The publication cites “three people familiar with the matter”, speaking under anynonymity, who also reiterated that a sale is only being considered at this stage and may not happen.
In an email viewed by Bloomberg, Gearbox chief communications officer Dan Hewitt told staff there were many possible outcomes after the studio was put up for sale.
“The base case is that Gearbox remains a part of Embracer,” he wrote. “However, there are many options under consideration, including Gearbox’s transfer, taking Gearbox independent, and others. Ultimately, we’ll move ahead with whichever path is best for both Gearbox and Embracer.”
Two of the sources claim that Embracer has received interest from third parties keen on buying the studio, and is weighing up the possibility of selling it.
Potential buyers, who reportedly mainly consist of “international gaming groups”, already have access to Gearbox marketing materials, it’s claimed.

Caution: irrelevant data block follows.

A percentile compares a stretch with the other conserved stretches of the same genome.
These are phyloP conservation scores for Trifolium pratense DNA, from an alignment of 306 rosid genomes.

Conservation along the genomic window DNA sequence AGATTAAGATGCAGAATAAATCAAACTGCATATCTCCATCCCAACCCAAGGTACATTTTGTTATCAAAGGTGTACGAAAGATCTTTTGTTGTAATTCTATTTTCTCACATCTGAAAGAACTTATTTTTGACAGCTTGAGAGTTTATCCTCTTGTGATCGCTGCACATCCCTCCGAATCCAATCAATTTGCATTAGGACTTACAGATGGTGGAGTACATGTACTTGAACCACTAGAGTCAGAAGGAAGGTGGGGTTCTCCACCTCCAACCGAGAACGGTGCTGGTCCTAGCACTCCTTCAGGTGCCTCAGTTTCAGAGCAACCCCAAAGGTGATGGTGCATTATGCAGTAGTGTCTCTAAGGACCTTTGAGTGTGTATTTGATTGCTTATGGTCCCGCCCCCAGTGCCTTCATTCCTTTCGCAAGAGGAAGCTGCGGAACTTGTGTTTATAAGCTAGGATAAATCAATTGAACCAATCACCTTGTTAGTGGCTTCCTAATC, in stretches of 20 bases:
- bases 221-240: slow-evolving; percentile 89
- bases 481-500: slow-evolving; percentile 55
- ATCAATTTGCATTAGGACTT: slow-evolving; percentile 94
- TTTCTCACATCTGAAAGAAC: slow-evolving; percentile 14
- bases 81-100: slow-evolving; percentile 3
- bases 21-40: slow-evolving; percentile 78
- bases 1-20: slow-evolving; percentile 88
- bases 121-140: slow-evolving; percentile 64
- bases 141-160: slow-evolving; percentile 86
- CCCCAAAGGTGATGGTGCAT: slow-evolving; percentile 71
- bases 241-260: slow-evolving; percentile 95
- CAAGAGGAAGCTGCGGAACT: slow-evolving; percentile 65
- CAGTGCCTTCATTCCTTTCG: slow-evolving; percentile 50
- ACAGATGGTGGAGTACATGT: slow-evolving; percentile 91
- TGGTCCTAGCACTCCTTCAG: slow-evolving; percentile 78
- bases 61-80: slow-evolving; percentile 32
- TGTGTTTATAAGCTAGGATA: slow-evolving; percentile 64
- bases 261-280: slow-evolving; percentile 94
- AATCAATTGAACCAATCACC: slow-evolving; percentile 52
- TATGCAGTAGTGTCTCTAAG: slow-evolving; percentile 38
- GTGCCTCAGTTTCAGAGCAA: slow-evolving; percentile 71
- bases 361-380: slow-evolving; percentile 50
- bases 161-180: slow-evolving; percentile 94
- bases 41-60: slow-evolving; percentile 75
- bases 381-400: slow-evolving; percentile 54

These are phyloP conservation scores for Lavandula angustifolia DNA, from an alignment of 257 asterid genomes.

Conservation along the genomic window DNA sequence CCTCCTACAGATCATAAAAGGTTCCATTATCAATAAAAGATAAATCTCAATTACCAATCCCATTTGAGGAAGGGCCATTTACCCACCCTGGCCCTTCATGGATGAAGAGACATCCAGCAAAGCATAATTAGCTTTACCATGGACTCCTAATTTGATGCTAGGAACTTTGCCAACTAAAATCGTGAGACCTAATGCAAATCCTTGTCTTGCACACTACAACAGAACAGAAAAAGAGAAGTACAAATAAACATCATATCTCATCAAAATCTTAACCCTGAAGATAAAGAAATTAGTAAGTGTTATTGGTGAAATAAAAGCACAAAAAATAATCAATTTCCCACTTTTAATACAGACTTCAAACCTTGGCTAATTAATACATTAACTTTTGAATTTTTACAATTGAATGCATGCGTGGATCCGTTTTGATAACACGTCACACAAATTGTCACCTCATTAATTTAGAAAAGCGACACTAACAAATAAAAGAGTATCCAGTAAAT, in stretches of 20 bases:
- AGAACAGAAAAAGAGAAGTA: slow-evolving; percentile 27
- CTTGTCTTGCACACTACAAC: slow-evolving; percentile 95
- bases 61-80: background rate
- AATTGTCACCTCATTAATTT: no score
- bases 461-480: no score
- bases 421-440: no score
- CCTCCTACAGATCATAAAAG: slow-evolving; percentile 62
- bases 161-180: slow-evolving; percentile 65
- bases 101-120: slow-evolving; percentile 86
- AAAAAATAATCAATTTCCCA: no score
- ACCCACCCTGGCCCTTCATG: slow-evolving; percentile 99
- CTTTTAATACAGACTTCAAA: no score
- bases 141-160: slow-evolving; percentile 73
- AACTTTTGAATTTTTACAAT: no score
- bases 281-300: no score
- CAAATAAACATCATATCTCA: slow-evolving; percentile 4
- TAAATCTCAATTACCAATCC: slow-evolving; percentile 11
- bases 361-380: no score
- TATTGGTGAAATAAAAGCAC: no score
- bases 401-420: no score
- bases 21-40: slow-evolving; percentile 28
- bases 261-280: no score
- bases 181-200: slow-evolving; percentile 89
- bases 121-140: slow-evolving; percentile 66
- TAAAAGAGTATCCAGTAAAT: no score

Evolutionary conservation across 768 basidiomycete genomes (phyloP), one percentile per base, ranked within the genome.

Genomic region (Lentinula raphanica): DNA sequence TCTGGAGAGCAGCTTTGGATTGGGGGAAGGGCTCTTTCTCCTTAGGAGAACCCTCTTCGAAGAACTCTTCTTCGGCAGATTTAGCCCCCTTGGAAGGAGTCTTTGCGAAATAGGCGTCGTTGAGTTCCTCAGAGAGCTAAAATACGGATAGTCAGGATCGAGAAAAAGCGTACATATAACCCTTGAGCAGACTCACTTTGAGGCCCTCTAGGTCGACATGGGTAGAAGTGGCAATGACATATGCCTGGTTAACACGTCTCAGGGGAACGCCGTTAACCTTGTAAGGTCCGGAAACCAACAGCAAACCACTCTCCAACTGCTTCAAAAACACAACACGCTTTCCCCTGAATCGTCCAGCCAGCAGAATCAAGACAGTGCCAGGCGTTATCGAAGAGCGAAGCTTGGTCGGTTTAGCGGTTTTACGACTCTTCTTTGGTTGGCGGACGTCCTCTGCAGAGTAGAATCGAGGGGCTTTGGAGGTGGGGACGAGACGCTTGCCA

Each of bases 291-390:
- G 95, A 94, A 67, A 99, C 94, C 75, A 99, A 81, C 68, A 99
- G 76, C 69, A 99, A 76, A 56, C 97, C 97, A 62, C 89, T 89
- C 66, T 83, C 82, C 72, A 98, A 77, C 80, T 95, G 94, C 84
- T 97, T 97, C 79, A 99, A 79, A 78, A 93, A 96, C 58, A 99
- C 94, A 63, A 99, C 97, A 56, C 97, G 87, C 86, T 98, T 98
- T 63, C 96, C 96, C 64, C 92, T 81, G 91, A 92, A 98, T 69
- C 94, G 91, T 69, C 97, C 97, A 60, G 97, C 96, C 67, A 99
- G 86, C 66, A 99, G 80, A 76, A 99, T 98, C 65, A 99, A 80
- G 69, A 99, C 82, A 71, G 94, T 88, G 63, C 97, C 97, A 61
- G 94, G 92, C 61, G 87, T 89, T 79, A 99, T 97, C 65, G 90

Embracer is in the process of restructuring after announcing in May that a major deal had fallen through unexpectedly at the last minute, causing it to slash its earnings forecast and resulting in a nosedive in shares by over 40%.
It was later reported by Axios that the deal in question was a $2 billion partnership with the Saudi government-funded Savvy Games Group, which lasted for seven months of negotiations before Savvy pulled out of the deal.
This led to Embracer announcing in June that it was implementing a new “restructuring program” which will see some game studios closed and some projects cancelled.
Embracer acquired Gearbox in 2021 for up to $1.4 billion (although the upfront fee was far lower), and since then has made numerous other high-profile purchases, including the rights to The Hobbit and The Lord of the Rings.
Last year the Swedish company acquired a large part of Square Enix’s western development arm for $300 million. The deal saw Embracer becoming the owner of Crystal Dynamics, Eidos Montreal, Square Enix Montreal, and a catalogue of IPs including Tomb Raider and Deus Ex.